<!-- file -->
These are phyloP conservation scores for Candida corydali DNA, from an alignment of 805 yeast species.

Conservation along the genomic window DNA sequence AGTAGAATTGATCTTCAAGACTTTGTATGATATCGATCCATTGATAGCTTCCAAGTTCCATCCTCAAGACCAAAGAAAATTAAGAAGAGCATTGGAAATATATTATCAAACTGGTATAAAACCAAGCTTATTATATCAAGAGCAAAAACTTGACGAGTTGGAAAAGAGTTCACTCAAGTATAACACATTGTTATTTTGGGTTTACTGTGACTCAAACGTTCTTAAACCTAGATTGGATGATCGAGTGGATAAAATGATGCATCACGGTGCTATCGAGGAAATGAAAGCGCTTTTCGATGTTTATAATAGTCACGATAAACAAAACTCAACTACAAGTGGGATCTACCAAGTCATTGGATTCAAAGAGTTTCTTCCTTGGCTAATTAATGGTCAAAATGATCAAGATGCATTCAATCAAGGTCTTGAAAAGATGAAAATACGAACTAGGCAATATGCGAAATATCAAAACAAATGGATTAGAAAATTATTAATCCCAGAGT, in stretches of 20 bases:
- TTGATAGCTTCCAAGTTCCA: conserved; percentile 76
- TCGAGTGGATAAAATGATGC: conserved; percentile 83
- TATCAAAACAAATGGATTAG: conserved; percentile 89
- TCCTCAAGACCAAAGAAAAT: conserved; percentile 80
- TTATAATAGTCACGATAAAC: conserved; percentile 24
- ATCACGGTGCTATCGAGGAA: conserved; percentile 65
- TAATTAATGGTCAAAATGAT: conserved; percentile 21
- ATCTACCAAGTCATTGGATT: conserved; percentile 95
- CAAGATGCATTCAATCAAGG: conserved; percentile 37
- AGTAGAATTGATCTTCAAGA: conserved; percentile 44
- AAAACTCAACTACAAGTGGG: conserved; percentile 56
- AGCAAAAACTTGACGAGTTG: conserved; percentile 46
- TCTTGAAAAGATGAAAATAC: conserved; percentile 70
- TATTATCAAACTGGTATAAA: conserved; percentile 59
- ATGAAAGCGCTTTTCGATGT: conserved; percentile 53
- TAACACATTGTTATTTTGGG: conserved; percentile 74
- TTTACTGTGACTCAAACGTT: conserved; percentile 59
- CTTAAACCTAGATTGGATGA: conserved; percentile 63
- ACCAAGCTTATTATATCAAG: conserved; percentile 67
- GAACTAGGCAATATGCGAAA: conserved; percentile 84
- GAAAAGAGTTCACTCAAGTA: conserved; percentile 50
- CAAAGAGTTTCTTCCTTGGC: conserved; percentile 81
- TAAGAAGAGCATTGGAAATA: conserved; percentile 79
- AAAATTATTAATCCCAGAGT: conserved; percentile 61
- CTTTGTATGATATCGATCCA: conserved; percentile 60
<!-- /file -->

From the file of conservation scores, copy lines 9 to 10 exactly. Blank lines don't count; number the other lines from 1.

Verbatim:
- TAATTAATGGTCAAAATGAT: conserved; percentile 21
- ATCTACCAAGTCATTGGATT: conserved; percentile 95